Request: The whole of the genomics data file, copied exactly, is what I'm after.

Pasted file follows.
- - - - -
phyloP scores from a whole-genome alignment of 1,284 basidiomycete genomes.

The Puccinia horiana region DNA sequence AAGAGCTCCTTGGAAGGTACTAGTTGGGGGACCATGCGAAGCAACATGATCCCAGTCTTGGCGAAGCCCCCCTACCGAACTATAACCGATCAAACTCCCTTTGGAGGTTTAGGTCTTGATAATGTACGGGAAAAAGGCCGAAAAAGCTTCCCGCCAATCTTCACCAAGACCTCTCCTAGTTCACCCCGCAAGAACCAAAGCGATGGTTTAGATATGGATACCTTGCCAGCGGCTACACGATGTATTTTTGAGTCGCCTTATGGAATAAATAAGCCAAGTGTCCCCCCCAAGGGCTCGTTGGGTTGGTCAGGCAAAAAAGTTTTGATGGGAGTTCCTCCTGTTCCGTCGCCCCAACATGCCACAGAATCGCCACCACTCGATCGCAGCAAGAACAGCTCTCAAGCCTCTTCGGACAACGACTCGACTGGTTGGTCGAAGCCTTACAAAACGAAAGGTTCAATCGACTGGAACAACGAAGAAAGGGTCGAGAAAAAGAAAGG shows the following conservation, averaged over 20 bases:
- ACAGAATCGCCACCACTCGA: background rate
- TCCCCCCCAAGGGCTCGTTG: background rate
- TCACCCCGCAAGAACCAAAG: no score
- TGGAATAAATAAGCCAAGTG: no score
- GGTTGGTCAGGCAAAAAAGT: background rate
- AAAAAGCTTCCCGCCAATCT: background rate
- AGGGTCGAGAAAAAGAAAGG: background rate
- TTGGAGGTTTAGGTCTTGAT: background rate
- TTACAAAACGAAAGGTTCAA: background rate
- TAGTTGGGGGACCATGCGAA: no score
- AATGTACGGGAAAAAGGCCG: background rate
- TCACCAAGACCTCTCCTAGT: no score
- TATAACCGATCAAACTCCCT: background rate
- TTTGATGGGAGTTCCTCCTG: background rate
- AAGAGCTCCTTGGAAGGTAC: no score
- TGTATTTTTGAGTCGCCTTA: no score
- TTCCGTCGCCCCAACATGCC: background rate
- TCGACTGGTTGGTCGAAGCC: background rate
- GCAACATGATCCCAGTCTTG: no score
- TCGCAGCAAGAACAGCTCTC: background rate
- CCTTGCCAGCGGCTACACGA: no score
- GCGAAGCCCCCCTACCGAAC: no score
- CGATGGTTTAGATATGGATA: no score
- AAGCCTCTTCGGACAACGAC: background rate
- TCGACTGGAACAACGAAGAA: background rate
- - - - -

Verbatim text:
phyloP scores from a whole-genome alignment of 1,284 basidiomycete genomes.

The Puccinia horiana region DNA sequence AAGAGCTCCTTGGAAGGTACTAGTTGGGGGACCATGCGAAGCAACATGATCCCAGTCTTGGCGAAGCCCCCCTACCGAACTATAACCGATCAAACTCCCTTTGGAGGTTTAGGTCTTGATAATGTACGGGAAAAAGGCCGAAAAAGCTTCCCGCCAATCTTCACCAAGACCTCTCCTAGTTCACCCCGCAAGAACCAAAGCGATGGTTTAGATATGGATACCTTGCCAGCGGCTACACGATGTATTTTTGAGTCGCCTTATGGAATAAATAAGCCAAGTGTCCCCCCCAAGGGCTCGTTGGGTTGGTCAGGCAAAAAAGTTTTGATGGGAGTTCCTCCTGTTCCGTCGCCCCAACATGCCACAGAATCGCCACCACTCGATCGCAGCAAGAACAGCTCTCAAGCCTCTTCGGACAACGACTCGACTGGTTGGTCGAAGCCTTACAAAACGAAAGGTTCAATCGACTGGAACAACGAAGAAAGGGTCGAGAAAAAGAAAGG shows the following conservation, averaged over 20 bases:
- ACAGAATCGCCACCACTCGA: background rate
- TCCCCCCCAAGGGCTCGTTG: background rate
- TCACCCCGCAAGAACCAAAG: no score
- TGGAATAAATAAGCCAAGTG: no score
- GGTTGGTCAGGCAAAAAAGT: background rate
- AAAAAGCTTCCCGCCAATCT: background rate
- AGGGTCGAGAAAAAGAAAGG: background rate
- TTGGAGGTTTAGGTCTTGAT: background rate
- TTACAAAACGAAAGGTTCAA: background rate
- TAGTTGGGGGACCATGCGAA: no score
- AATGTACGGGAAAAAGGCCG: background rate
- TCACCAAGACCTCTCCTAGT: no score
- TATAACCGATCAAACTCCCT: background rate
- TTTGATGGGAGTTCCTCCTG: background rate
- AAGAGCTCCTTGGAAGGTAC: no score
- TGTATTTTTGAGTCGCCTTA: no score
- TTCCGTCGCCCCAACATGCC: background rate
- TCGACTGGTTGGTCGAAGCC: background rate
- GCAACATGATCCCAGTCTTG: no score
- TCGCAGCAAGAACAGCTCTC: background rate
- CCTTGCCAGCGGCTACACGA: no score
- GCGAAGCCCCCCTACCGAAC: no score
- CGATGGTTTAGATATGGATA: no score
- AAGCCTCTTCGGACAACGAC: background rate
- TCGACTGGAACAACGAAGAA: background rate